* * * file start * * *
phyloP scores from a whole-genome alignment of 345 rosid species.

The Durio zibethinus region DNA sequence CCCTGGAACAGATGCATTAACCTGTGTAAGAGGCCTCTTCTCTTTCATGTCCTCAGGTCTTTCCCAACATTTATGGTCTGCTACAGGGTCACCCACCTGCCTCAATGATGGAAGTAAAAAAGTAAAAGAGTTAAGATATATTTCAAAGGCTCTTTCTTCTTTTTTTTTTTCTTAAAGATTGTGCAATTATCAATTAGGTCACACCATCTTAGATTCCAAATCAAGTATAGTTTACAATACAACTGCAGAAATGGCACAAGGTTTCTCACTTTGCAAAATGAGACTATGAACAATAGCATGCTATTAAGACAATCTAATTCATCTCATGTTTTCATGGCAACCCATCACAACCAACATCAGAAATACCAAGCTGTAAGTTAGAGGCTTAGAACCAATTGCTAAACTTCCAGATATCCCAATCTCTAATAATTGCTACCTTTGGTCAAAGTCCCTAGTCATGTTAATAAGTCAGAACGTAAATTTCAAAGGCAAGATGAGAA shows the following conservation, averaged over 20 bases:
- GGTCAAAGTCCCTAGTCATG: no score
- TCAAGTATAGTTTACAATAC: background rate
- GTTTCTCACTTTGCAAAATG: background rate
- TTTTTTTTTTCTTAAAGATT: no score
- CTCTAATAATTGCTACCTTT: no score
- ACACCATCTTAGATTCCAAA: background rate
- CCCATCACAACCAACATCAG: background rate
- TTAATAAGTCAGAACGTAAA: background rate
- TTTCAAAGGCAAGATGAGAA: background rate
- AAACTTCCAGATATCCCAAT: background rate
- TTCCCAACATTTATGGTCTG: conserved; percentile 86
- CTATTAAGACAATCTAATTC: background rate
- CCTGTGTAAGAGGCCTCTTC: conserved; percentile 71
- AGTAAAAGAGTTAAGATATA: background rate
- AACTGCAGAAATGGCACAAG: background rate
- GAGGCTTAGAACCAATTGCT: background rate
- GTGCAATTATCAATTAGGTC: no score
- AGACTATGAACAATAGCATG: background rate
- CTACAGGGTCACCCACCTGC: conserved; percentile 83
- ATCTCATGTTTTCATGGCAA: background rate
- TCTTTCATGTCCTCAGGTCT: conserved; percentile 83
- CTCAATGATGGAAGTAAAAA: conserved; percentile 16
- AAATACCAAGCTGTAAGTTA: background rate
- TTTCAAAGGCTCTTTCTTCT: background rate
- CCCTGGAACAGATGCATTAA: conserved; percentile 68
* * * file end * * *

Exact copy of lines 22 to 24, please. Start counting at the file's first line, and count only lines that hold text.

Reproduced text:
- ATCTCATGTTTTCATGGCAA: background rate
- TCTTTCATGTCCTCAGGTCT: conserved; percentile 83
- CTCAATGATGGAAGTAAAAA: conserved; percentile 16